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Oops. Carbon: atomic no. = 6; standard atomic weight = 12.011. Most common isotope, carbon 12, has 6 protons + 6 neutrons. Best thing is 4 of its 6 electrons are available to form covalent bonds. (Thanks, Don!)
His ideas helped me "see" a different perspective in my spirituality. Was that the workings of of my right brain hemisphere? :-D
of course I respect what they have decided about Pluto but in my heart Pluto remains a planet in its own right.
The author seems to have a sense of glee at the demotion of Pluto. Rubbing it in, as it were. All with old arguments and without any historical account of how the vote in 2006 went down. Only 232 or so members of the 10,000 strong IAU voted to demote Pluto in Prague on the last day of the General Assembly. Members who the Executive Committee and their lackeys knew were for Pluto's demotion were asked to stay for the surprise vote. The fix was in. Pro-Pluto speakers who happened to be at the session were cut off in mid-sentence. I watched the entire session on video.
Dwarf stars like our sun are still considered stars. Dwarf galaxies are still considered galaxies. Dwarf planets should be a subcategory of planets, like rogue planets should be. The definition of planets needs a redux.
The writer, instead of being excited about 2015 being the year of the dwarf planet, viz., Ceres, Charon, and Pluto, seems to gloat in the old hackneys arguments of Pluto haters who claim to have killed the planet and have stooped so low as to actually behead a Disney doll of Pluto.
The demotion of Pluto has nothing to do with Science. It was political, and it will not last. I am Ceres.
Pluto is still a true planet. There is absolutely no reason why the IAU definition, which constitutes one view in an ongoing debate, should be given privileged status as the "official definition" when the reality is it is just one of many currently in use.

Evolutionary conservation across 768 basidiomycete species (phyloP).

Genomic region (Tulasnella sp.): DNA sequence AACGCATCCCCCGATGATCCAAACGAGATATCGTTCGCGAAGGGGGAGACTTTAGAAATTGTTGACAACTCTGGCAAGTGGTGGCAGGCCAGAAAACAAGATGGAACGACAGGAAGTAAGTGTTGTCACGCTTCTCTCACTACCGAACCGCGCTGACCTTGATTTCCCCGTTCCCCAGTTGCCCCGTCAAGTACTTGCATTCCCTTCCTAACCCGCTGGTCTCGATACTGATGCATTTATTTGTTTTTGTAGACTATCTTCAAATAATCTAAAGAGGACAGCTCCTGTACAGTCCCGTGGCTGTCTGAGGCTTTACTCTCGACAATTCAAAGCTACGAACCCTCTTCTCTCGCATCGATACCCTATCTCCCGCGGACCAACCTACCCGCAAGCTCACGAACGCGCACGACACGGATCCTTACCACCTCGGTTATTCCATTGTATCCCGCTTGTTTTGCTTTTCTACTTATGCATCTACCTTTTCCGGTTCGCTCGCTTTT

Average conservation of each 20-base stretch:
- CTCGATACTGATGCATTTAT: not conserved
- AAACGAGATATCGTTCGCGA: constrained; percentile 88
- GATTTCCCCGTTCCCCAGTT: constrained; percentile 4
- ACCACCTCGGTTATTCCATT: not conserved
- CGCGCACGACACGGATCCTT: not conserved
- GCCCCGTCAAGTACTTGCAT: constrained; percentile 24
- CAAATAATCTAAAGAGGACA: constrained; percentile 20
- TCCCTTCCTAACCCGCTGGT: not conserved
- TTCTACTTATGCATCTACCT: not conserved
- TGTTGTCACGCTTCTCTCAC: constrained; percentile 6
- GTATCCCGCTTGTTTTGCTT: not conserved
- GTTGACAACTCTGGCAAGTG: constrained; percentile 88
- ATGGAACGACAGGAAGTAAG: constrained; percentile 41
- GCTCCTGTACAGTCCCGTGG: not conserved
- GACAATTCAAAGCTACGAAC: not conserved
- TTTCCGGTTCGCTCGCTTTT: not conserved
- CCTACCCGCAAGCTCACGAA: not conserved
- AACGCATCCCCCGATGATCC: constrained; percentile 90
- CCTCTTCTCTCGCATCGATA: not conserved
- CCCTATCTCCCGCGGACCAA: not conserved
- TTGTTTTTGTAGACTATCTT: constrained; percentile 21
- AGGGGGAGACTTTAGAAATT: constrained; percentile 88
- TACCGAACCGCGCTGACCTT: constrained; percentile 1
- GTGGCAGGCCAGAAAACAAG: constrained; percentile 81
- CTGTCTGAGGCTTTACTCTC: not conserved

Pluto is not suspect as a planet. Why should an object have to orbit in the same plane as Earth to be considered a planet? That type of thinking goes back to the pre-Copernican view in which Earth was seen to have a privileged position. The ecliptic is not even the path of the Sun; it is the path the Earth takes around the Sun. Mercury also has an elliptical orbit that is inclined to the ecliptic. Does this mean Mercury isn't a planet?
Pluto's orbit may be eccentric, but it is stable. Pluto will not crash into the Sun or into any other planets. Significantly, astronomers have discovered many giant exoplanets with orbits around their stars that are far more eccentric than Pluto's around the Sun. Does that mean these giant objects are not planets? Some hot Jupiters have close orbits that are not even stable, meaning they will eventually fall into their stars.
Many astronomers and planetary scientists never stopped viewing Pluto as planet. Only four percent of the IAU voted on the controversial demotion, and most are not planetary scientists but other types of astronomers. Their decision was immediately opposed in a formal petition of hundreds of professional astronomers led by New Horizons Principal Investigator Dr. Alan Stern. Ironically, Stern is the person who first coined the term "dwarf planet," but he did so intending to designate a third class of planets in addition to terrestrials and jovians, not to designate non-planets.
Stern and like-minded planetary scientists prefer an alternate definition, the geophysical planet definition, according to which a planet is any non-self-luminous spheroidal body orbiting a star, free floating in space, or even orbiting another planet. The only size that matters is that the object is big enough and massive enough to be squeezed into a round or nearly round shape, a state known as hydrostatic equilibrium. Pluto well exceeds that threshold, as does its moon Charon. Since Pluto-Charon orbit a barycenter outside of Pluto itself, that makes them a binary planet system.
In my opinion, there's nothing to argue about here. I just wonder why some people are constantly trying to "denigrate" the 9th planet?
Thanks for keeping books in our mind, especially in the health issue! Another local institution is the Northcoast Great Books Discussion Group, started in 1993. The rather advanced for its time website is http://www.hardiehouse.org/greatbooks/. We are coincidentally reading Don Quixote next month, so it would be a great time for folks in Northern Humboldt to join in the discussion.
In Print This Week:
Jun 25, 2015
vol XXVI issue 26
Robert Durst's Ghost
The North Coast Journal Weekly